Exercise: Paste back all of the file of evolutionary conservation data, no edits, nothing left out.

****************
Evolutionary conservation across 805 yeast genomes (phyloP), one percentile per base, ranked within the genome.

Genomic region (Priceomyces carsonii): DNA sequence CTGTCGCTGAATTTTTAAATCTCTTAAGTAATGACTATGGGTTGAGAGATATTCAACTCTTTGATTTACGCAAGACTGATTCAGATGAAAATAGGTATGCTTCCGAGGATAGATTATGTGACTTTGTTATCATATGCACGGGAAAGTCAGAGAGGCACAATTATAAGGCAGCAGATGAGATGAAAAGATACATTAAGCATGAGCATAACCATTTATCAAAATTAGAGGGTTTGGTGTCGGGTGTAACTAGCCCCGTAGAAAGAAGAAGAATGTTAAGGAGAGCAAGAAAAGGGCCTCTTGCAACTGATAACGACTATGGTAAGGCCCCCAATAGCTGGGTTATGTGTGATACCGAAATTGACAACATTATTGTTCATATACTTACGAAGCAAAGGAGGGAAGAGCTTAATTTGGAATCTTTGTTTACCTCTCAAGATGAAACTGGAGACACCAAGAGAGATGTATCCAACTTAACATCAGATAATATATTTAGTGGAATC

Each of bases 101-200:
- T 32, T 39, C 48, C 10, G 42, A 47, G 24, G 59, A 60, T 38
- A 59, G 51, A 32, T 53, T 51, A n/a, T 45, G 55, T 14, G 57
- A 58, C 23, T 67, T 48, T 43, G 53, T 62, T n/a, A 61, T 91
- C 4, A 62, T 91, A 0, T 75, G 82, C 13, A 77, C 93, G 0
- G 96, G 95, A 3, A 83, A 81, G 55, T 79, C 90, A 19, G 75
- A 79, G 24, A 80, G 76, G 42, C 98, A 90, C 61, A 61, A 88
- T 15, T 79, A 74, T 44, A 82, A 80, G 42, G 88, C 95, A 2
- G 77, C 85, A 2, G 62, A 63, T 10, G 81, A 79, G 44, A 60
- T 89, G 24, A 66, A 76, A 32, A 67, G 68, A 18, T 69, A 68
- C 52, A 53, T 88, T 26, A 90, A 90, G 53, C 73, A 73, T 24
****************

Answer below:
Evolutionary conservation across 805 yeast genomes (phyloP), one percentile per base, ranked within the genome.

Genomic region (Priceomyces carsonii): DNA sequence CTGTCGCTGAATTTTTAAATCTCTTAAGTAATGACTATGGGTTGAGAGATATTCAACTCTTTGATTTACGCAAGACTGATTCAGATGAAAATAGGTATGCTTCCGAGGATAGATTATGTGACTTTGTTATCATATGCACGGGAAAGTCAGAGAGGCACAATTATAAGGCAGCAGATGAGATGAAAAGATACATTAAGCATGAGCATAACCATTTATCAAAATTAGAGGGTTTGGTGTCGGGTGTAACTAGCCCCGTAGAAAGAAGAAGAATGTTAAGGAGAGCAAGAAAAGGGCCTCTTGCAACTGATAACGACTATGGTAAGGCCCCCAATAGCTGGGTTATGTGTGATACCGAAATTGACAACATTATTGTTCATATACTTACGAAGCAAAGGAGGGAAGAGCTTAATTTGGAATCTTTGTTTACCTCTCAAGATGAAACTGGAGACACCAAGAGAGATGTATCCAACTTAACATCAGATAATATATTTAGTGGAATC

Each of bases 101-200:
- T 32, T 39, C 48, C 10, G 42, A 47, G 24, G 59, A 60, T 38
- A 59, G 51, A 32, T 53, T 51, A n/a, T 45, G 55, T 14, G 57
- A 58, C 23, T 67, T 48, T 43, G 53, T 62, T n/a, A 61, T 91
- C 4, A 62, T 91, A 0, T 75, G 82, C 13, A 77, C 93, G 0
- G 96, G 95, A 3, A 83, A 81, G 55, T 79, C 90, A 19, G 75
- A 79, G 24, A 80, G 76, G 42, C 98, A 90, C 61, A 61, A 88
- T 15, T 79, A 74, T 44, A 82, A 80, G 42, G 88, C 95, A 2
- G 77, C 85, A 2, G 62, A 63, T 10, G 81, A 79, G 44, A 60
- T 89, G 24, A 66, A 76, A 32, A 67, G 68, A 18, T 69, A 68
- C 52, A 53, T 88, T 26, A 90, A 90, G 53, C 73, A 73, T 24